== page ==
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The exercise for which I am seeking feedback wants me to prove that the center of a direct product is the direct product of the centers. That is, $$Z(G_1 \times \cdots \times G_n)=Z(G_1) \times \cdots \times Z(G_n).$$ $\textbf{Attempt at Solution:}$ We proceed by induction on $n$. First, we prove our desired for $n=2$; this will establish our basis step. Let $(g_{1},g_{2}) \in Z(G_{1} \times G_{2})$. Then $(g_{1},g_{2})(x_{1},x_{2})=(x_{1},x_{2})(g_{1},g_{2})$ for all $(x_{1},x_{2}) \in G_{1} \times G_{2}.$ This implies $g_{1}x_{1}=x_{1}g_{1}$ and $g_{2}x_{2}=x_{2}g_{2}$ for all $x_{1} \in G_{1}$ and for all $x_{2} \in G_{2}$. Hence, $g_{1} \in Z(G_{1})$ and $g_{2} \in Z(G_{2})$. To prove the reverse inclusion, this time let $(g_{1},g_{2}) \in Z(G_{1}) \times Z(G_{2})$ Then, $g_{1}x_{1}=x_{1}g_{1}$ and $g_{2}x_{2}=x_{2}g_{2}$ for all $x_{1} \in G_{1}$ and for all $x_{2} \in G_{2}$; it, of course, follows that $(g_{1},g_{2})(x_{1},x_{2})=(x_{1},x_{2})(g_{1},g_{2})$ for all $(x_{1},x_{2}) \in G_{1} \times G_{2}.$ Indeed, $(g_{1},g_{2}) \in Z(G_{1} \times G_{2})$

For our induction step, assume that desired result holds for some $n$; that is, assume $$Z(G_1 \times \cdots \times G_n)=Z(G_1) \times \cdots \times Z(G_n).$$ We show $$Z(G_1 \times \cdots \times G_n \times G_{n+1})=Z(G_1) \times \cdots \times Z(G_n) \times Z(G_{n+1}).$$ By our basis step, $$Z(G_1 \times \cdots \times G_n \times G_{n+1})=Z(G_1 \times \cdots \times G_n) \times Z(G_{n+1}).$$ Then, using our induction hypothesis, we obtain $$Z(G_1 \times \cdots \times G_n) \times Z(G_{n+1})=Z(G_1) \times \cdots \times Z(G_n) \times Z(G_{n+1}).$$ Hence, our induction step has been established. Finally, by the principle of mathematical induction, we conclude $$Z(G_1 \times \cdots \times G_n)=Z(G_1) \times \cdots \times Z(G_n),$$ for any finite collection of groups $G_{1}, \ldots , G_{n}.$ $\blacksquare$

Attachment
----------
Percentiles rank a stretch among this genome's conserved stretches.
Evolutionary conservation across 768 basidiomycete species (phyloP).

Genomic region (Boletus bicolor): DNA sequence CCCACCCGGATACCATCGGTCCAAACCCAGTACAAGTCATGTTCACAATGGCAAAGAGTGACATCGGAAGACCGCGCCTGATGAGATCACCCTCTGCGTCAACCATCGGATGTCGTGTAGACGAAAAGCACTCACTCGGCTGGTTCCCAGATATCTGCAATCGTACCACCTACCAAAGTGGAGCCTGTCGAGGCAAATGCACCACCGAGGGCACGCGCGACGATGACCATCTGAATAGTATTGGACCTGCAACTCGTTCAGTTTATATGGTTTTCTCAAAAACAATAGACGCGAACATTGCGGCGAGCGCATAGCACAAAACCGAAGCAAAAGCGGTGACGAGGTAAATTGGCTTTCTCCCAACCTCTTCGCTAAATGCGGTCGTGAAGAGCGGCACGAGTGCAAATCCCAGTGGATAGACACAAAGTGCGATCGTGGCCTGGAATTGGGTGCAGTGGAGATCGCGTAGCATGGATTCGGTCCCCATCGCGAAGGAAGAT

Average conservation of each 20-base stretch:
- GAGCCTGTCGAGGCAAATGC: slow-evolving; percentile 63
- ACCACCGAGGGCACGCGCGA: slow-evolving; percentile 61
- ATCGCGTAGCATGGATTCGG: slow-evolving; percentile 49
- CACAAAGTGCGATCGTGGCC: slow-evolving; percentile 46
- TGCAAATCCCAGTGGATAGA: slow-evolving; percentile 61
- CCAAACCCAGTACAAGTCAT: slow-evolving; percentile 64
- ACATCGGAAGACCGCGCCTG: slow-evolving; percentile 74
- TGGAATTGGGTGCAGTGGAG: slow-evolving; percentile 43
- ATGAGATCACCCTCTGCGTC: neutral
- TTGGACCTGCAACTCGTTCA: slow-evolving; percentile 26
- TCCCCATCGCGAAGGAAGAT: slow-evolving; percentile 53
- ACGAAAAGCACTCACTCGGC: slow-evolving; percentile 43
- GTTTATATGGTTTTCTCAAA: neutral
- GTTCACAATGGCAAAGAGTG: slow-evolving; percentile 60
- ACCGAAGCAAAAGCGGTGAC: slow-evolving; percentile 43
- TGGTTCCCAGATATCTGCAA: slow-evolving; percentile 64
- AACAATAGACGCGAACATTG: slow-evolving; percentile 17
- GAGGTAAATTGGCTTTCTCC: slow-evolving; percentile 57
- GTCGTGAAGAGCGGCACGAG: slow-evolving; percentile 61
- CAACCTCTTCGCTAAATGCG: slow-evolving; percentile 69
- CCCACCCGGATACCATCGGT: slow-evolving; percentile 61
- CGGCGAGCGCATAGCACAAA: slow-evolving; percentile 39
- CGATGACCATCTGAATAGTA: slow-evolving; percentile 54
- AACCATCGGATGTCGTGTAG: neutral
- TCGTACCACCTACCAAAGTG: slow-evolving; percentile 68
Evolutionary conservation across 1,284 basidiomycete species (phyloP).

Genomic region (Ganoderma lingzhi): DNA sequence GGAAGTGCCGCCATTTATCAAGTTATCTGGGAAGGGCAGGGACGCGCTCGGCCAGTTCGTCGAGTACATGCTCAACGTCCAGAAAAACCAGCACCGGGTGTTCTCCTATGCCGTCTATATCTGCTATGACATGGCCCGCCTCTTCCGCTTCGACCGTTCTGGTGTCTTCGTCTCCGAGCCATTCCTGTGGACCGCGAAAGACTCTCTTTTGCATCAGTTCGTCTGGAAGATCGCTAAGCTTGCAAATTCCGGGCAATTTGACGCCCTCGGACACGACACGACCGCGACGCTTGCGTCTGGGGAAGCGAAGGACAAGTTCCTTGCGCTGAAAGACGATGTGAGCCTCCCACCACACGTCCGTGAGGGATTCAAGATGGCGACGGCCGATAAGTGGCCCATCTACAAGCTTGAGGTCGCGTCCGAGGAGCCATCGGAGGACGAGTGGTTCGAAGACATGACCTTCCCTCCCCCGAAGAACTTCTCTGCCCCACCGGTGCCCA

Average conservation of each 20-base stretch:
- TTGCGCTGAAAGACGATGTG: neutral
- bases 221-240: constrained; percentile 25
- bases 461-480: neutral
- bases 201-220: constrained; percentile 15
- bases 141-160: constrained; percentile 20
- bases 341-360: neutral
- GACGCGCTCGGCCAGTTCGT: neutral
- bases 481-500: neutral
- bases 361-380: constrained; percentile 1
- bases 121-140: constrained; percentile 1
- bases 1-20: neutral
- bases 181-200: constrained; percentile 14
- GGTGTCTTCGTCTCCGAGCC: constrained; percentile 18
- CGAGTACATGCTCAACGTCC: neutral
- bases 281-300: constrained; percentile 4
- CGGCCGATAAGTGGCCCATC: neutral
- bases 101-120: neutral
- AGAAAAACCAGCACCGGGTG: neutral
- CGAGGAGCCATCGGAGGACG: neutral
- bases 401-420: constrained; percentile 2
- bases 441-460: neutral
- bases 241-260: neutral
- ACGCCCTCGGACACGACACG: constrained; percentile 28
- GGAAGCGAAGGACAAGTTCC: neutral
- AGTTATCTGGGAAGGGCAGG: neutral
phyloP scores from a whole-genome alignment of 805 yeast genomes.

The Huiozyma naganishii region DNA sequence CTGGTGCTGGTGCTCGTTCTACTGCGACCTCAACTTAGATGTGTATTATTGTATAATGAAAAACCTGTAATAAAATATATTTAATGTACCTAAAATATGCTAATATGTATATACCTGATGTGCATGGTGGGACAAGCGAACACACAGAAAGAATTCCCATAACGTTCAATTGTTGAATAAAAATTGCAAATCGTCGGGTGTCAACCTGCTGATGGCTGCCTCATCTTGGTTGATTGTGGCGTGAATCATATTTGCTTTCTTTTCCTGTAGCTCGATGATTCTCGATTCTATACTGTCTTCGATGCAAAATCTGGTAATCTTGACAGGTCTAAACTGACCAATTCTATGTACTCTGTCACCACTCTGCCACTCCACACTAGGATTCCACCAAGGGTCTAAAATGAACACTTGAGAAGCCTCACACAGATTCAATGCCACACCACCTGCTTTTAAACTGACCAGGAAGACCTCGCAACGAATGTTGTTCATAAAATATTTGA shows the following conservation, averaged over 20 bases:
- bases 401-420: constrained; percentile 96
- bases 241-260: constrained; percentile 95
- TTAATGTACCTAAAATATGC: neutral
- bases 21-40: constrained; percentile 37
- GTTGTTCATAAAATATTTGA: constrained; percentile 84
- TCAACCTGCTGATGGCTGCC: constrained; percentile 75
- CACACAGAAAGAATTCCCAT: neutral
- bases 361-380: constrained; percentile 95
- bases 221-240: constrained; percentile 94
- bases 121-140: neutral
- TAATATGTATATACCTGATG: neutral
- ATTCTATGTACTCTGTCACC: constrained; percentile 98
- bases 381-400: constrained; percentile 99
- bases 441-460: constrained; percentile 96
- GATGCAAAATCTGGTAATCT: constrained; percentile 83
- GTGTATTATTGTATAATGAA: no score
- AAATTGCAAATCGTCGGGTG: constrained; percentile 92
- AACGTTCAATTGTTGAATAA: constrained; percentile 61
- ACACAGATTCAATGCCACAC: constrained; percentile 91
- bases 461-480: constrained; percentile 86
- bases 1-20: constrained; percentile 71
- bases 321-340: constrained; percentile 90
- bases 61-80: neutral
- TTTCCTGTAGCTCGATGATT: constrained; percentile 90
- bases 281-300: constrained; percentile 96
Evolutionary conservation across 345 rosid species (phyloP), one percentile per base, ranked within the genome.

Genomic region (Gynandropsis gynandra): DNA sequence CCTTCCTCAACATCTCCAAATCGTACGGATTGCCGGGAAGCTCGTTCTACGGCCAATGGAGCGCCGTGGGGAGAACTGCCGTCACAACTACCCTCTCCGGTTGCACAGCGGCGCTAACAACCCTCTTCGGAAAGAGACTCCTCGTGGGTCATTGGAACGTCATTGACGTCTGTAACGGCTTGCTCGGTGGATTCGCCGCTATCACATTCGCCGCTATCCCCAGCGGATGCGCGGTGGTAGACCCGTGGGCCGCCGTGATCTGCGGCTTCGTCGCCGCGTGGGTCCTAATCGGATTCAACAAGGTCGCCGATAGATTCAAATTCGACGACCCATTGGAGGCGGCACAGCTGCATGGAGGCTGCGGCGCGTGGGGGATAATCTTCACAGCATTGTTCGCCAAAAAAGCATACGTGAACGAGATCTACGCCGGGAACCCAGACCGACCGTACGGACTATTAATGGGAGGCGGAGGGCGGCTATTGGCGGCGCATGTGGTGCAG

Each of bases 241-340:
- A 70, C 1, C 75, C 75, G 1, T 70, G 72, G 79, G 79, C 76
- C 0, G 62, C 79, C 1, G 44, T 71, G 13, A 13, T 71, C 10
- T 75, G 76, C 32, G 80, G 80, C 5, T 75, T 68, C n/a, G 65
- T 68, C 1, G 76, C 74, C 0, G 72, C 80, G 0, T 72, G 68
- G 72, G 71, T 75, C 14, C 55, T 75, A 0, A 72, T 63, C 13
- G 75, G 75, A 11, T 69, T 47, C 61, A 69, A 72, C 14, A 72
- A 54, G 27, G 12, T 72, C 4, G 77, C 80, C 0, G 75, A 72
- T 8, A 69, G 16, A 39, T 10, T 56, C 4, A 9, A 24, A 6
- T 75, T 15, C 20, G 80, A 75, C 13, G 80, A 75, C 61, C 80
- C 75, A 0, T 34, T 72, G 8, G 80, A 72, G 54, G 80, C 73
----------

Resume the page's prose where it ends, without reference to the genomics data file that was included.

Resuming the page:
$\textbf{Question:}$ This may be a stupid question; but, I'll ask anyway! Would it be wrong if I completed the proof by letting $(g_{1},\ldots , g_{n}) \in Z(G_1 \times \cdots \times G_n)$ and showing $(g_{1},\ldots , g_{n}) \in Z(G_1) \times \cdots \times Z(G_n)$? (Then, of course, proceed by proving the reverse inclusion.) Thank you!

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  • $\begingroup$ except that it's not true that they're equal. They're isomorphic. $\endgroup$ – ALannister Nov 10 '16 at 18:54
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It's simpler than it seems. Write $g = (g_1, \dots, g_n)$ and $h = (h_1, \dots, h_n)$.

Then simply note that $g h = h g$ if and only if $g_{i} h_{i} = h_{i} g_{i}$ for each $i$.

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  • $\begingroup$ Thank you. So, the answer would be "yes" to my question at the bottom. Is that correct? Further, may you please elucidate as to why induction is not needed? Seeing a proposition for some finite collection makes me think "induction." Again, thank you! $\endgroup$ – dgc1240 Jan 7 '14 at 20:58
  • $\begingroup$ I suppose I also have one more question: would my induction proof be wrong? $\endgroup$ – dgc1240 Jan 7 '14 at 21:05
  • $\begingroup$ @dgc1240, your proof looks right to me. $\endgroup$ – Andreas Caranti Jan 7 '14 at 21:08

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